Leadership: Trust Me
Thibodaux Police Chief: ‘Trust me’
Editor’s Note: This article is an archived media piece posted in January 2011 when Chief Silverii first took office.
Newly appointed Thibodaux Police Chief Scott Silverii speaks to the department as a group for the first
By: Nate Monroe
Published: Thursday, February 3, 2011 at 11:01 a.m.
THIBODAUX — Thibodaux Police Chief Scott Silverii wanted to make sure his officers were ready to break with the past.
In the opening portion of a speech addressed to most of the department’s 51 sworn officers and a handful of other employees Wednesday afternoon, Silverii asked each department member to tear in half a sheet of white paper reading: “PAST.”
“I believe in symbolism,” he told the officers. “Tear it in half, or walk out the door.”
No one walked out.
Silverii, named chief last month, said his address was intended to inform each officer about his priorities and vision to move the department forward under his tenure, and he told the officers to expect some significant changes.
He told officers he has five main priorities for the department: group effort, responsiveness, efficiency, accountability and transparency, or G.R.E.A.T.
He reiterated some of the reforms he is looking to make in the department, including a new requirement that officers walk at least one hour while on patrol and that they establish strong community contacts in the neighborhoods they patrol.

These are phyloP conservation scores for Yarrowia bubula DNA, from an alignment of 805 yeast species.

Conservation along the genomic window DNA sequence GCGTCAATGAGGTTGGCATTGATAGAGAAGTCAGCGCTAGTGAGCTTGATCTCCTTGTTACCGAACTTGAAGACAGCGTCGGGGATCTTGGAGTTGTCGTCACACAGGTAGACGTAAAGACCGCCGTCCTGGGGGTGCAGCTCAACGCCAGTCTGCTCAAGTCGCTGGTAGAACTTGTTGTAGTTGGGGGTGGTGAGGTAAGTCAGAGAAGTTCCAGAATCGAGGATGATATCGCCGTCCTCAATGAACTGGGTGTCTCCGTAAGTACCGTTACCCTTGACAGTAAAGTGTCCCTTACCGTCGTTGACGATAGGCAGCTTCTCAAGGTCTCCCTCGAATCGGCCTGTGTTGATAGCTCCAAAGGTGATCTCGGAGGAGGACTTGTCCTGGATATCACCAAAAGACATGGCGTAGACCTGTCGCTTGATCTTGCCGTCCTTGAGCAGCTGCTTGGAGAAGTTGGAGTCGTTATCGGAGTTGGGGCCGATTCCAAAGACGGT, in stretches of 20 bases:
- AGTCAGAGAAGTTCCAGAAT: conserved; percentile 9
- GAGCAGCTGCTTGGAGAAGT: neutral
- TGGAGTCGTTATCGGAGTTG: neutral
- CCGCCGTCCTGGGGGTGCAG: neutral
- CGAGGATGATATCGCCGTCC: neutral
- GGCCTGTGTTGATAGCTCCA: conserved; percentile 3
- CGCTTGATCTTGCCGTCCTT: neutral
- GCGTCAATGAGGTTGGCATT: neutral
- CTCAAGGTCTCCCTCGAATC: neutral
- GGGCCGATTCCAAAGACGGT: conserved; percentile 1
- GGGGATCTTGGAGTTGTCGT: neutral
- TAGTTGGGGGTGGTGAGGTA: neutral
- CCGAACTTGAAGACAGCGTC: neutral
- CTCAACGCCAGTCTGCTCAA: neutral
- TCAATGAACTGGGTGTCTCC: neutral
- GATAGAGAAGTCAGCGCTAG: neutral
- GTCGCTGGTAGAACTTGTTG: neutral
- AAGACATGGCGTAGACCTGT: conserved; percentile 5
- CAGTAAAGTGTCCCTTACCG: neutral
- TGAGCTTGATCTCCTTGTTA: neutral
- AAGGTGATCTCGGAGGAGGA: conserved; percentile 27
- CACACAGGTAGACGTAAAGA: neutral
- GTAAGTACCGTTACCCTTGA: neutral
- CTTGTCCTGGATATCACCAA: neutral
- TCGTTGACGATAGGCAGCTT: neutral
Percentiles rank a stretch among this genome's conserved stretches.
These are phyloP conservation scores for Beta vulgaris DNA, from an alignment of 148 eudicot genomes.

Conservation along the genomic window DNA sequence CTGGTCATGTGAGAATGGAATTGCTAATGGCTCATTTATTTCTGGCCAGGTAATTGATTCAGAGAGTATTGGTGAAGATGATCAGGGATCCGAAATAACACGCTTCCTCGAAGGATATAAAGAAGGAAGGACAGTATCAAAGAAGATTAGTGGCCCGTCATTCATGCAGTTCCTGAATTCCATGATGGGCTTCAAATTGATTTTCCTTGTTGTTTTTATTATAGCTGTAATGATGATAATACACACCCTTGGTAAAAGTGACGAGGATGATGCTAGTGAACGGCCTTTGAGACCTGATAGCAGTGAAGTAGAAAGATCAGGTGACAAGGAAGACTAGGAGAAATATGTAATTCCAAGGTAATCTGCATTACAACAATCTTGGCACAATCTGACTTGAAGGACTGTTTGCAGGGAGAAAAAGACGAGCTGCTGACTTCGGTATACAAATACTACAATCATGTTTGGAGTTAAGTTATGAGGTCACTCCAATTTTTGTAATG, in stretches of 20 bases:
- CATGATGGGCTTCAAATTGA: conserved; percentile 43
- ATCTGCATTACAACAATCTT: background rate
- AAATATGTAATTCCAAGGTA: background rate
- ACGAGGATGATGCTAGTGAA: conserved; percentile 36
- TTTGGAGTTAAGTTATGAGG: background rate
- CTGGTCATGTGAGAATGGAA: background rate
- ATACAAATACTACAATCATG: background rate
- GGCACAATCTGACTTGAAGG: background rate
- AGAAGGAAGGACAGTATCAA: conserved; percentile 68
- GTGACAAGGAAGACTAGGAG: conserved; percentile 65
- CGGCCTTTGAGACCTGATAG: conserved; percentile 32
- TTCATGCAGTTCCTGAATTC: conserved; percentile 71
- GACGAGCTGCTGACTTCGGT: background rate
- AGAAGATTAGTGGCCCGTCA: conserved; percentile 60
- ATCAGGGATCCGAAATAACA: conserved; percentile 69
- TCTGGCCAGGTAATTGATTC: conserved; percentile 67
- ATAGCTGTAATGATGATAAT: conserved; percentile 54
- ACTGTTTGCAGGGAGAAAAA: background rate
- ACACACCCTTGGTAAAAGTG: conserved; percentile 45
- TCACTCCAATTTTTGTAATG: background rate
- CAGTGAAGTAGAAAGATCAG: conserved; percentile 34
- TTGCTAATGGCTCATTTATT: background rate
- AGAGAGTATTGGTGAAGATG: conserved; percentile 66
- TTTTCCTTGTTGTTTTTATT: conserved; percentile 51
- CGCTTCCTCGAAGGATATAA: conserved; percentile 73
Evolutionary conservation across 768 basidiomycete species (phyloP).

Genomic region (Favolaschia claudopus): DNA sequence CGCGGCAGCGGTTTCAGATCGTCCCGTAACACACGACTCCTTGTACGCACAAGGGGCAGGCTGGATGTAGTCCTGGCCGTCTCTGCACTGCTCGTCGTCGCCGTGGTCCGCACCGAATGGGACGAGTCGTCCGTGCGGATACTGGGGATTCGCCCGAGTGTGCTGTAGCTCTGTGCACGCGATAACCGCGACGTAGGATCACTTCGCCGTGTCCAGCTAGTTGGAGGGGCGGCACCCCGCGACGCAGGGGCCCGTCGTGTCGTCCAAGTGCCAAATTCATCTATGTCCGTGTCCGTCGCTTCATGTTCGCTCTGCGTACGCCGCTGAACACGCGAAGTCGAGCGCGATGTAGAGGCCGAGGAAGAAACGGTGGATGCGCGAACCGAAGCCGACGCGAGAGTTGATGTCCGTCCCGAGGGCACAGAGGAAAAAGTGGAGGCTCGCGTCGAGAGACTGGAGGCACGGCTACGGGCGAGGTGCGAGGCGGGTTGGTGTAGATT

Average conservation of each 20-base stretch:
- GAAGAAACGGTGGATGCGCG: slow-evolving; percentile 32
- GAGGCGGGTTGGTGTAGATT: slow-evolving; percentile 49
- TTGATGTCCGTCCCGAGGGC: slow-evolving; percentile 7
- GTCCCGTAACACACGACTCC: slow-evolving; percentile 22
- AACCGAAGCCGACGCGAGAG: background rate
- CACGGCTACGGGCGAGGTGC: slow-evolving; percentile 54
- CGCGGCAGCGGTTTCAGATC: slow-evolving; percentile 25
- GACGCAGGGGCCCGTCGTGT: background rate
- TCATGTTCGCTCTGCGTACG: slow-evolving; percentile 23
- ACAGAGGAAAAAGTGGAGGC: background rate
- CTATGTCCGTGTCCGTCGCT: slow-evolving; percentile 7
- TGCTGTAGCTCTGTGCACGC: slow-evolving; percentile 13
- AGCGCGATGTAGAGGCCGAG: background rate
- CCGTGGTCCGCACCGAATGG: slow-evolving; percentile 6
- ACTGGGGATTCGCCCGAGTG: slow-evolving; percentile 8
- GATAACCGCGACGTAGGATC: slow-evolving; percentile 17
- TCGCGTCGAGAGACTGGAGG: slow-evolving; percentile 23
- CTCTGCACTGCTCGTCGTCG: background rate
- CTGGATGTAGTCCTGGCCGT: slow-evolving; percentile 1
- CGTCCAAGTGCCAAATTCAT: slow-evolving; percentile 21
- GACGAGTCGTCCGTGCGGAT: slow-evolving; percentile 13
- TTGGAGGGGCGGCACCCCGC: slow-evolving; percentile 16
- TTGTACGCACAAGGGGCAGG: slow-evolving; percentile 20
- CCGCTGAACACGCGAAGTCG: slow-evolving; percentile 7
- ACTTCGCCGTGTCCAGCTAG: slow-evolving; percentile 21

“It’s not going to kill you to walk for an hour. It’s not punishment,” he said. “I want you to walk and meet people. I’m going to empower you to know your own neighborhoods.”
He told deputies the department will soon hire an external auditor to review parts of the department to identify inefficiencies, including overtime pay and ammunition distribution.
Paperwork that officers turn in, such as initial reports and arrest reports, will now be randomly spot-checked to ensure they the proper procedure is followed, he said.
“We have to be good stewards of the resources we have,” he said.
Data will be heavily gathered and analyzed, and Silverii said patrol routes will be determined by data that can identify crime “hot spots.”
“If you just ride around random patrol, you accomplish nothing,” he said. “Everything we do will be based on data.”
He also showed officers the department’s Facebook page, which he said will be actively updated with public information as well as short videos of the officers introducing themselves to the public.
Residents can find the page by logging on to Facebook and searching for “Thibodaux Police Department.”
He also gave a demonstration of an online service the department is testing that will track and map where crimes have occurred around the city. The public will have access to the crime maps.
Sidney Simmons, a patrolman, said he was encouraged. “We’re headed in the right direction,” he said.
Silverii closed by asking the officers to embrace his vision and to act as a team.
“There is a method to the madness,” he said. “I’m asking you to trust me.”
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